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Understanding Food Costing

For those who watch Restaurant: Impossible regularly, you have likely heard me ask a question to the owners: What’s your food cost? Without fail, no one really knows the cost or if they do they later find out they didn’t properly calculate it. It’s something that drives businesses into the ground. But after finding out that their food cost is so high that they are losing money every time they sell a dish, you can bet they’ll start taking the time to properly calculate it.

The majority of you reading this however, don’t own a restaurant, so have likely never thought about food costing. You shop for your groceries, make your recipes at home, and move on. Understanding the cost of your food can make a huge impact on your grocery budget, allow you to purchase more upscale ingredients, and move you away from picking up fast foods that may seem cheap and easy, but are actually more expensive (and often less healthy) than making it yourself.

So where do we begin? Well, first we have to understand a little basic math. Let’s use something easy to begin with: a package of hot dogs. Now, this isn’t a recommendation to go out and stuff yourself with hot dogs, but it does make for an easy illustration.

A standard package of brand name hot dogs (all beef of course!) costs between $2.50 and $4.00. For the ease of illustration, we’ll use $4.00.

Typically, a package of hot dogs is 1 pound and has 8 hot dogs included. If we want to break down the cost per hot dog, we can use basic math to do so.

$4.00 per package/8 hot dogs per package = $0.50 per hot dog

We can also calculate this in a different way by looking at cost per ounce.

1 pound is equal to 16 ounces. Since we have 8 hot dogs, we can calculate ounces per hot dog as

16 ounces/8 hot dogs = 2 ounces per hot dog

Since we already know each hot dog is $0.50 we can now calculate cost per ounce as

$0.50 per hot dog/2 ounce per hot dog = $0.25 per ounce

(Alternately we could calculate $4.00 per package/16 ounces = $0.25 per ounce. This will come in handy when looking at things like chicken and steak, where we don’t have individual units, but instead a large portion that we break down into smaller portions.)

So now we know the cost of the hot dog, but its doubtful that you ONLY eat a hot dog with nothing else.

Let’s add some additional ingredients to this:

Hot Dog Buns: 8 per package. $2.00 per package
Ketchup: 32 ounce bottle. $3.00 per bottle
Mustard: 32 ounce bottle. $4.00 per bottle
Onions: 3lb bag. $5.00 per bag

Now, here is where things will get interesting, and if you like math a lot of fun! With each separate ingredient we can break the cost down per unit to derive how much the meal will cost. If we solely look at our grocery bill it would appear that the cost of the meal is $18.00. Unless you plan on putting an entire bottle of ketchup and mustard and 3 pounds of onions on 8 hot dogs, our actual cost is much lower.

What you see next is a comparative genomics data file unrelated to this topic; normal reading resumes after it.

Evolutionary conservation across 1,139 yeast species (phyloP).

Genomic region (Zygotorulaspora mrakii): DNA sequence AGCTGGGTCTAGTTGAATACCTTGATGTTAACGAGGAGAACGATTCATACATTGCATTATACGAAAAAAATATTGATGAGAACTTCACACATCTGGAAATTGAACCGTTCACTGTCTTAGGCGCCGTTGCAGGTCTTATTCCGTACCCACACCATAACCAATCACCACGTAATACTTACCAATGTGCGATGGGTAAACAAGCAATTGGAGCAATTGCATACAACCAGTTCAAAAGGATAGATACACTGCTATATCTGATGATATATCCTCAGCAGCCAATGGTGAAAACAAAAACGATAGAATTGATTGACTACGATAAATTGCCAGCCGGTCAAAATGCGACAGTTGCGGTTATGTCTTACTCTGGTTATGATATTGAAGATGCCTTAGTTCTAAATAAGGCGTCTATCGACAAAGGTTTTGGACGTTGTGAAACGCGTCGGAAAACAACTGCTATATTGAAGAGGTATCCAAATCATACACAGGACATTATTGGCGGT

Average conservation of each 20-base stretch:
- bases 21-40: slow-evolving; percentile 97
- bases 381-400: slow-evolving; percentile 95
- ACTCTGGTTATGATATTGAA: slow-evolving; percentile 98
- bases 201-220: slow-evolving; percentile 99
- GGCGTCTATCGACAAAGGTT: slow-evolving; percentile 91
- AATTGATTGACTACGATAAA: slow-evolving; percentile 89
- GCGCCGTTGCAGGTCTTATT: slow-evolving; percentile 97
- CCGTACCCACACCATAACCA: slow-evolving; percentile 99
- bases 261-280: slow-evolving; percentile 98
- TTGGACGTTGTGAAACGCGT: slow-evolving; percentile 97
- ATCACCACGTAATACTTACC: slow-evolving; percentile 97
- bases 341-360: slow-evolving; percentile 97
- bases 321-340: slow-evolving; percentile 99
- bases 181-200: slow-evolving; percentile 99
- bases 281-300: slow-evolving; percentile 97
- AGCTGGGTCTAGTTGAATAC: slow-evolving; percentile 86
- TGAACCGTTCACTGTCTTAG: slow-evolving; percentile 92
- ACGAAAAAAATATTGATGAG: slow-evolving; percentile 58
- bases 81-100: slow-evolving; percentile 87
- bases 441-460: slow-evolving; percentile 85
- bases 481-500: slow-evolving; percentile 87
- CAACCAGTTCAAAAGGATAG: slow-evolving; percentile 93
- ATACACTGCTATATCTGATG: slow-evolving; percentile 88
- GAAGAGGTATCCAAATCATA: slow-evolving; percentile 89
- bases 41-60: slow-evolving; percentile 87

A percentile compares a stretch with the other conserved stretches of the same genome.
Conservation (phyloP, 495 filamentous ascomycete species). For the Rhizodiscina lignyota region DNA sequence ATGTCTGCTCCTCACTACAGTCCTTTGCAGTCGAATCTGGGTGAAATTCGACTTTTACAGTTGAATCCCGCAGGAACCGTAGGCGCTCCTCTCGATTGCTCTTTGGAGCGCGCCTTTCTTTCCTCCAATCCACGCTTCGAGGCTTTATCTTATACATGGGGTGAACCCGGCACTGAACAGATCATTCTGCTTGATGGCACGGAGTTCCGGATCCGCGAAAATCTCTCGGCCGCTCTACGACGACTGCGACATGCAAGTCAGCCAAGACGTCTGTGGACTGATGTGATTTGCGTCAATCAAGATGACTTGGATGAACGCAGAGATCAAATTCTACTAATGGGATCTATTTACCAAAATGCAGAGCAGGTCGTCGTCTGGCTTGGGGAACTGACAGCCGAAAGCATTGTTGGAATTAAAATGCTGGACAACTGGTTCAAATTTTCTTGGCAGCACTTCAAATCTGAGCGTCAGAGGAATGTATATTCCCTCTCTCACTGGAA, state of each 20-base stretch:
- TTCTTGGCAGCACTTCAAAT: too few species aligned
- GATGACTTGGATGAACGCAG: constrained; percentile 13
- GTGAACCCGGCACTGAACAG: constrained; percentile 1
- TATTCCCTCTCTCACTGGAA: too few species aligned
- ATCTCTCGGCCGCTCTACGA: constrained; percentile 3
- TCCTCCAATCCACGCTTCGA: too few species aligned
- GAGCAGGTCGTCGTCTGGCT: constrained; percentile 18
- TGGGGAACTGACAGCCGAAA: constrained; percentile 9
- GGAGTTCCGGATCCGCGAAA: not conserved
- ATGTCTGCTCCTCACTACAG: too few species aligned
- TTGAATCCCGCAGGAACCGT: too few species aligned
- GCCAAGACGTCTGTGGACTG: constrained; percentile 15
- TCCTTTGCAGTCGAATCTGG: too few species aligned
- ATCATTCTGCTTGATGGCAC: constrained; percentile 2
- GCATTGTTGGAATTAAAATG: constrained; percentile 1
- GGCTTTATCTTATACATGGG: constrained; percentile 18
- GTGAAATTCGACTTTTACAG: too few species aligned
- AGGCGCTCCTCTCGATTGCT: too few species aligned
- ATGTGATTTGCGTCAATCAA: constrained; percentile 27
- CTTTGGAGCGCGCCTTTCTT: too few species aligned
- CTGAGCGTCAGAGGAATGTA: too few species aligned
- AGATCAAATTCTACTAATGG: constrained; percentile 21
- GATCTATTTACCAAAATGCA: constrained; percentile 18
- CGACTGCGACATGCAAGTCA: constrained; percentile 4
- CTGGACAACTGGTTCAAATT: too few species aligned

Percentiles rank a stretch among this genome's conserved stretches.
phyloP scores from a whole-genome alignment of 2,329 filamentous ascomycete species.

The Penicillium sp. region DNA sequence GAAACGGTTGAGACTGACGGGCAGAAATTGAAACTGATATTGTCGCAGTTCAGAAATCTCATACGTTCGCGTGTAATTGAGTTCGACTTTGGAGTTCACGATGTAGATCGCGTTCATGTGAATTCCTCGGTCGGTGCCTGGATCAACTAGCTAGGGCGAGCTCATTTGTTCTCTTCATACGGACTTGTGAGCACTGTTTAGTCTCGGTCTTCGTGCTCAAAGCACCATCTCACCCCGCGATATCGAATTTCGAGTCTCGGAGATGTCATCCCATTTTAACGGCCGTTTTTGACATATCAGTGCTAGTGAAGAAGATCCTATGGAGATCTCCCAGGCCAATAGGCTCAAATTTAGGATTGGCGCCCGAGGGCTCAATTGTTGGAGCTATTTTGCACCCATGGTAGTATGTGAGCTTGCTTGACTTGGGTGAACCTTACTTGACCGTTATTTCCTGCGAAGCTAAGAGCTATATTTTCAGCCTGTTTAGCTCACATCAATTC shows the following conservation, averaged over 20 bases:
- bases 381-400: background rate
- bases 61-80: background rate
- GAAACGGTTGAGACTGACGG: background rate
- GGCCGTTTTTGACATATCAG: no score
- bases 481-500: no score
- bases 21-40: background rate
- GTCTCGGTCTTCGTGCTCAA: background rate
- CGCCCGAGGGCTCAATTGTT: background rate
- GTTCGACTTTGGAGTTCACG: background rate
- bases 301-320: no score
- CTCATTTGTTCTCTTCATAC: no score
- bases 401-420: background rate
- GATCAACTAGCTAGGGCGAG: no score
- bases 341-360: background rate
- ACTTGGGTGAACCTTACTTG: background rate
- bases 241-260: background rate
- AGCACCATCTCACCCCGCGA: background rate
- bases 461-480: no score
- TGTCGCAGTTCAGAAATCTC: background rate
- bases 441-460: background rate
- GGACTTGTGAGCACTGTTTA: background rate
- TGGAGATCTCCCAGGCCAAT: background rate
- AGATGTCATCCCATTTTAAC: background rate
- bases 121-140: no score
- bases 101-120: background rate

Let’s break it down:

Hot Dogs: $4.00 per package/8 per package = $0.50 per unit
Hot Dog Buns: $2.00 per package/8 per package = $0.25 per unit
Ketchup: $3.00 per bottle/32 ounces = $0.09 per ounce or $0.045 per tablespoon*
Mustard: $4.00 per bottle/32 ounces = $0.13 per ounce or $0.065 per tablespoon*
Onions: $5.00 per bag/3 pounds = $1.67 per pound/16 ounces per pound =$0.10 per ounce or $0.05 per tablespoon*

*1 tablespoon = 0.5 ounces

So when we add it all up, one hot dog in a bun with ketchup, mustard and onions is

$0.50 + $0.25 + $0.045 + $0.065 + $0.05 = $0.91 per hot dog.

Remember when we said the grocery bill was $18.00? Compare that to the cost of serving up all 8 hot dogs

$0.91 per hot dog x 8 = $7.28

Let’s add some potato chips to the equation

Bag of potato chips = $3.00 per bag / 8.5 ounces per bag = $0.35 per ounce

And some sliced apples

3 pound bag of apples = $5.00 per bag / 3 pounds per bag = $1.67 per pound / 16 ounces to a pound = $0.10 per ounce

If we assume your serving of apples is 4 ounces (about a ½ cup) and your potato chips are 1 ounce our new per serving cost is

$0.91 per prepared hot dog + $0.40 per apple portion + $0.35 per chip portion = $1.66 per person or 8 servings at $13.28.

Let’s pretend your own kitchen is a restaurant (be thankful its not, even though it may feel like it!). On Restaurant: Impossible you often hear me say food costs should be 30%. If you were to put a “price” to this dish in your “kitchen restaurant” you would calculate it as follows:

Price X 30% = Cost of food or inversely, Price = Cost of food/30%

In the case of our hot dog, chips and apples that would be Price = $1.66/30%

Final price = $5.53 or for the sake of round numbers $6.00.

Not an unrealistic price actually if you consider you aren’t buying 1000 hot dogs at a bulk rate.

Next time you visit a grocery store, you’ll actually find that the stores are helping you in this calculation process already. The majority of major chain groceries list the cost per ounce or per pound right on the price tag. This can also help you make quick price comparisons when looking at which brands to buy or which size.


So now that you’ve learned how to cost out servings what can you do with it? In future articles, I’ll tackle that subject and look at how you can take your grocery budget to substitute the foods you really want (like steak or fresh salmon!), buying larger more expensive packages to reduce your costs per unit, and how those fast food meals compare in price to just making it fresh and healthy at home.

Until then, why not try costing out YOUR favorite recipe! You can let me know what kind of numbers you come up with on Facebook or Twitter.



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